Title page for ETD etd-04292009-124726

Type of Document Master's Thesis
Author Lee, Richard Chan
Author's Email Address rclee@vt.edu
URN etd-04292009-124726
Title Stochastic Terrain and Soil Modeling for Off-Road Mobility Studies
Degree Master of Science
Department Mechanical Engineering
Advisory Committee
Advisor Name Title
Sandu, Corina Committee Chair
Ahmadian, Mehdi Committee Member
Hong, Dennis W. Committee Member
  • stochastic soil properties
  • stochastic terrain modeling
  • finite difference method
  • off-road mobility studies
  • wheel-soil interaction
Date of Defense 2009-04-28
Availability unrestricted
For realistic predictions of vehicle performance in off-road conditions, it is critical to incorporate in the simulation accurate representations of the variability of the terrain profile. It is not practically feasible to measure the terrain at a sufficiently large number of points, or, if measured, to use such data directly in the simulation. Dedicated modeling techniques and computational methods that realistically and efficiently simulate off-road operating conditions are thus necessary. Many studies have been recently conducted to identify effective and appropriate ways to reduce experimental data in order to preserve only essential information needed to re-create the main terrain characteristics, for future use.

This thesis focuses on modeling terrain profiles using the finite difference approach for solving linear second-order stochastic partial differential equations. We currently use this approach to model non-stationary terrain profiles in two dimensions (i.e., surface maps). Certain assumptions are made for the values of the model coefficients to obtain the terrain profile through the fast computational approach described, while preserving the stochastic properties of the original terrain topology. The technique developed is illustrated to recreate the stochastic properties of a sample of terrain profile measured experimentally.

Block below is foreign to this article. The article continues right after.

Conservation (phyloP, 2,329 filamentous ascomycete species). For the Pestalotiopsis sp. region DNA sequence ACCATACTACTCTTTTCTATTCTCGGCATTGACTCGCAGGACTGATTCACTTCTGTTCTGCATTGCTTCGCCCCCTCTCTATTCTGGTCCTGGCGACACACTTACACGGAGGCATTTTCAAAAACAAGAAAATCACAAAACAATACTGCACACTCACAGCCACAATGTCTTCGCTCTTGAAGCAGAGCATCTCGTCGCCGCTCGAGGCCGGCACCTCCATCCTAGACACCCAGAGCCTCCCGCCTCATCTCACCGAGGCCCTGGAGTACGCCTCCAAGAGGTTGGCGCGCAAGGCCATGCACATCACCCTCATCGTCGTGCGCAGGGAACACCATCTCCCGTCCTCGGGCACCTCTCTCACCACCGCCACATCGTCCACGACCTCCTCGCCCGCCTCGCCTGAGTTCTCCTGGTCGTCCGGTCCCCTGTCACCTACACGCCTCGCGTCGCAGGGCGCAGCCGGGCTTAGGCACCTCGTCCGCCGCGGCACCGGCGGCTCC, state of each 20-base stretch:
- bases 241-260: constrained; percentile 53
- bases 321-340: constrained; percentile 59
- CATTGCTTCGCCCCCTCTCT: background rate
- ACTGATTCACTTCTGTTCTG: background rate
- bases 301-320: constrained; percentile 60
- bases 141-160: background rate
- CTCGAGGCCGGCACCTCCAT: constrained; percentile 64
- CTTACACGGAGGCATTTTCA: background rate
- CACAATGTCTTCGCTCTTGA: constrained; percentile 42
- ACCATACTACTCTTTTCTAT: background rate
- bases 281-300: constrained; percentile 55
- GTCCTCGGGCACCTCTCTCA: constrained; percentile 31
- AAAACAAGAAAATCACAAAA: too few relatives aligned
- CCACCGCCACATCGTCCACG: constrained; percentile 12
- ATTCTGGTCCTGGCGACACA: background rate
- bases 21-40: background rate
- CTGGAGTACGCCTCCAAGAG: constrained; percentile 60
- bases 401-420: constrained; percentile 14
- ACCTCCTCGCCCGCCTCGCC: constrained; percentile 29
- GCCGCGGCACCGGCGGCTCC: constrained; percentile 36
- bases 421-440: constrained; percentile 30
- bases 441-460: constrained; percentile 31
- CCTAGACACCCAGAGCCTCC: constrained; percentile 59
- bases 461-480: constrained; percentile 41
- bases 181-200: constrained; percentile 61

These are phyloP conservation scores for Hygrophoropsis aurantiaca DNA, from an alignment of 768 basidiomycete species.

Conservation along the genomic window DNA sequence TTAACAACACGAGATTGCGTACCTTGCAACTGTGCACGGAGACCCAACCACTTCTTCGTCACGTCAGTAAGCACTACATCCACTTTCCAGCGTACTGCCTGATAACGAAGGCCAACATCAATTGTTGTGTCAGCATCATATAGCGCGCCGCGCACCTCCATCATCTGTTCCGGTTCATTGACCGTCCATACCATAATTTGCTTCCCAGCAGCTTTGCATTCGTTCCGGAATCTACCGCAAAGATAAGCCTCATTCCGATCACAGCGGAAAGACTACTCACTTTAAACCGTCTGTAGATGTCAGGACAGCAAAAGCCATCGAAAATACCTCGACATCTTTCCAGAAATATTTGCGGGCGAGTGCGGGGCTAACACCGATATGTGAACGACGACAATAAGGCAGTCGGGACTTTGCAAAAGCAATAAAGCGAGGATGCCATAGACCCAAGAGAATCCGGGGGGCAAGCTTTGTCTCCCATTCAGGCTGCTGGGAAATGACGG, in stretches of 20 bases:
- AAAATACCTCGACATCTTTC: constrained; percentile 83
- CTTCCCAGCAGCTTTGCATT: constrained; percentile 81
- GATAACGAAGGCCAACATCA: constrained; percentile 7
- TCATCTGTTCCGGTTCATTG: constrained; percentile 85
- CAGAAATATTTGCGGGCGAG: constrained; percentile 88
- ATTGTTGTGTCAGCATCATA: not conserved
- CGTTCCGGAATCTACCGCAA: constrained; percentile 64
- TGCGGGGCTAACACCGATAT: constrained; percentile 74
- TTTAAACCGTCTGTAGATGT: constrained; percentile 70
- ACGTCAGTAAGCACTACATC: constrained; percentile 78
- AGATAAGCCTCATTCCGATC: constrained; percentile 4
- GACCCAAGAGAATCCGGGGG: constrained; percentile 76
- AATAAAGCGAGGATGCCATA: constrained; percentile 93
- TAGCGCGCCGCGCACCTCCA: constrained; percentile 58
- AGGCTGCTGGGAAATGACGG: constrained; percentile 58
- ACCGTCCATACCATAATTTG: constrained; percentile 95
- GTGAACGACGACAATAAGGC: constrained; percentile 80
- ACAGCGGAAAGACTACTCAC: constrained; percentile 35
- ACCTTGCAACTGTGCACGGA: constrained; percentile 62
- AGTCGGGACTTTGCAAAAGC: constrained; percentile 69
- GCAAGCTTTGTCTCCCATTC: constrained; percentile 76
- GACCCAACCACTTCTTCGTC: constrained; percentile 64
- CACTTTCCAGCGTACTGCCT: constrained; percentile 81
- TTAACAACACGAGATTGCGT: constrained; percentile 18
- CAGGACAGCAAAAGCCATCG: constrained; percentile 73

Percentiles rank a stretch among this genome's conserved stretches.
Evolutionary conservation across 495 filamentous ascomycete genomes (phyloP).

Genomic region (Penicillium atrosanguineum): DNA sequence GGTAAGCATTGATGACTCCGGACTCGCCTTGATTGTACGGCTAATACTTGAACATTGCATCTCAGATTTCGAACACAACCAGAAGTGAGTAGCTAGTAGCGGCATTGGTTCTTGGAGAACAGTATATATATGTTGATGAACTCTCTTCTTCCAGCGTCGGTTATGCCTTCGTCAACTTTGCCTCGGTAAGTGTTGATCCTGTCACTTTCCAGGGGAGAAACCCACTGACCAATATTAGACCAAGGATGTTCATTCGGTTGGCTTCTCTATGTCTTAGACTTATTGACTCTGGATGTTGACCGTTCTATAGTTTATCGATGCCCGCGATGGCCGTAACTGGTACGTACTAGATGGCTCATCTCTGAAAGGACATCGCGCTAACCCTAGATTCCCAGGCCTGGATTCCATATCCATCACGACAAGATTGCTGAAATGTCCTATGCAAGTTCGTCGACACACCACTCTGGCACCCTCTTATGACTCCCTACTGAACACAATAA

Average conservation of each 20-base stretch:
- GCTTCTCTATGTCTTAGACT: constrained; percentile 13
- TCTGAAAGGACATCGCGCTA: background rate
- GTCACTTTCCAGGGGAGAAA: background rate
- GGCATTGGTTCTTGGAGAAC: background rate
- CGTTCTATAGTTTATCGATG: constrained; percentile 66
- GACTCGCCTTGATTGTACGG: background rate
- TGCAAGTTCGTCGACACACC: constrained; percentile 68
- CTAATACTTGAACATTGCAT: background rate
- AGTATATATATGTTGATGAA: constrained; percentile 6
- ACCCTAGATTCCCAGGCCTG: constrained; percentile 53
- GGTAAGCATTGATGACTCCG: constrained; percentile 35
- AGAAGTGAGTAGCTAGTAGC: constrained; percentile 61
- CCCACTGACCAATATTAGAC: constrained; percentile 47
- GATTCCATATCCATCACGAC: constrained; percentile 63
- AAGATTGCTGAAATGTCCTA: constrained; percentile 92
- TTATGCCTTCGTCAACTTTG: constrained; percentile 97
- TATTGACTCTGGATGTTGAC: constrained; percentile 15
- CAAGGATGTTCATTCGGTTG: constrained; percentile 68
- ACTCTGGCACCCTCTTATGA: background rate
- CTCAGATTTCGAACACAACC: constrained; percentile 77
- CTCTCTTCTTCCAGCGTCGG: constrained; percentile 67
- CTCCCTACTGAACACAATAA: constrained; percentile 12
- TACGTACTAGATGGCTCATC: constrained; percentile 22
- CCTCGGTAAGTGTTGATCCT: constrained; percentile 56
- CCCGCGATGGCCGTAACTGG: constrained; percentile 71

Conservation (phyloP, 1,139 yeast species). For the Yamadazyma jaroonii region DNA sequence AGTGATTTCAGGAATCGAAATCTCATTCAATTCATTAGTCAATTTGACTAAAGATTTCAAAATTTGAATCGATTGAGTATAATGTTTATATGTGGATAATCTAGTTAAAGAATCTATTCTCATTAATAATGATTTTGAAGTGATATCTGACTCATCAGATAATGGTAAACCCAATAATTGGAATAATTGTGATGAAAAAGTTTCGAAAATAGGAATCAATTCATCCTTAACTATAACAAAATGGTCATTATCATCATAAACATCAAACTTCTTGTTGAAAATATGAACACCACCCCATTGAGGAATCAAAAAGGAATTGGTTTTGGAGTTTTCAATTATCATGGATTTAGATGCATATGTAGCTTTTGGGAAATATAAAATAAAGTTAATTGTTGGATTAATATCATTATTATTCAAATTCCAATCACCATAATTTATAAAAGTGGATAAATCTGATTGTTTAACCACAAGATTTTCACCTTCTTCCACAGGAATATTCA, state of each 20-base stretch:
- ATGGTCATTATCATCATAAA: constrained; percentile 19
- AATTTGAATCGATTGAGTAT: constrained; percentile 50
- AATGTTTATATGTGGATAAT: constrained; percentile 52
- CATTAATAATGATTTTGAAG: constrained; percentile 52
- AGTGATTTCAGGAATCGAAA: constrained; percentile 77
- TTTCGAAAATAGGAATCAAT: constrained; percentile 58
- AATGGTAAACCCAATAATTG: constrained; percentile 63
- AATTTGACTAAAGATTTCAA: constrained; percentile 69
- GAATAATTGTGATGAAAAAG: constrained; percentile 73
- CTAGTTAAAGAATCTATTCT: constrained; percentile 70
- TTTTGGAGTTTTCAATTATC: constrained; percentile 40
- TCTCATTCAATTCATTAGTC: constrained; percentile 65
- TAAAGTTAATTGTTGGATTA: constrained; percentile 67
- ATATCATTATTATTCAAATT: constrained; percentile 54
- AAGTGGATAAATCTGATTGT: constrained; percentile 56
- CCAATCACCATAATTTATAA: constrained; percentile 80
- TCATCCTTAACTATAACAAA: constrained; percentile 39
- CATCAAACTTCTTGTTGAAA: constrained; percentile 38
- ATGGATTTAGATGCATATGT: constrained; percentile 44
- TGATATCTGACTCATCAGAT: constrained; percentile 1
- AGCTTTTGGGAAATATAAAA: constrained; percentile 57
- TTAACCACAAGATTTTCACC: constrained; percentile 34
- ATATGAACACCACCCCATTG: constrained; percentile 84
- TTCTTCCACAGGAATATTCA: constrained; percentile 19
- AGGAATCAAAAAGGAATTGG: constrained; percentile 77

To further analyze off-road conditions, stochastic soil properties are incorporated into the terrain topology. Soil models can be developed empirically by measuring soil data at several points, or they can be created by using mathematical relations such as the Bekker’s pressure-sinkage equation for homogeneous soils. In this thesis, based on a previously developed stochastic soil model, the polynomial chaos method is incorporated in the soil model.

In a virtual proving ground, the wheel and soil interaction has to be simulated in order to analyze vehicle maneuverability over different soil types. Simulations have been created on a surface map for different case studies: stepping with a rigid plate, rigid wheel and flexible wheel, and rolling of a rigid wheel and flexible wheel. These case studies had various combinations of stochastic or deterministic terrain profile, stochastic or deterministic soil model, and an object to run across the surface (e.g., deterministic terrain profile, stochastic soil model, rolling rigid wheel).

This thesis develops a comprehensive terrain and soil simulation environment for off-road mobility studies. Moreover, the technique developed to simulate stochastic terrain profile can be employed to simulate other stochastic systems modeled by PDEs.

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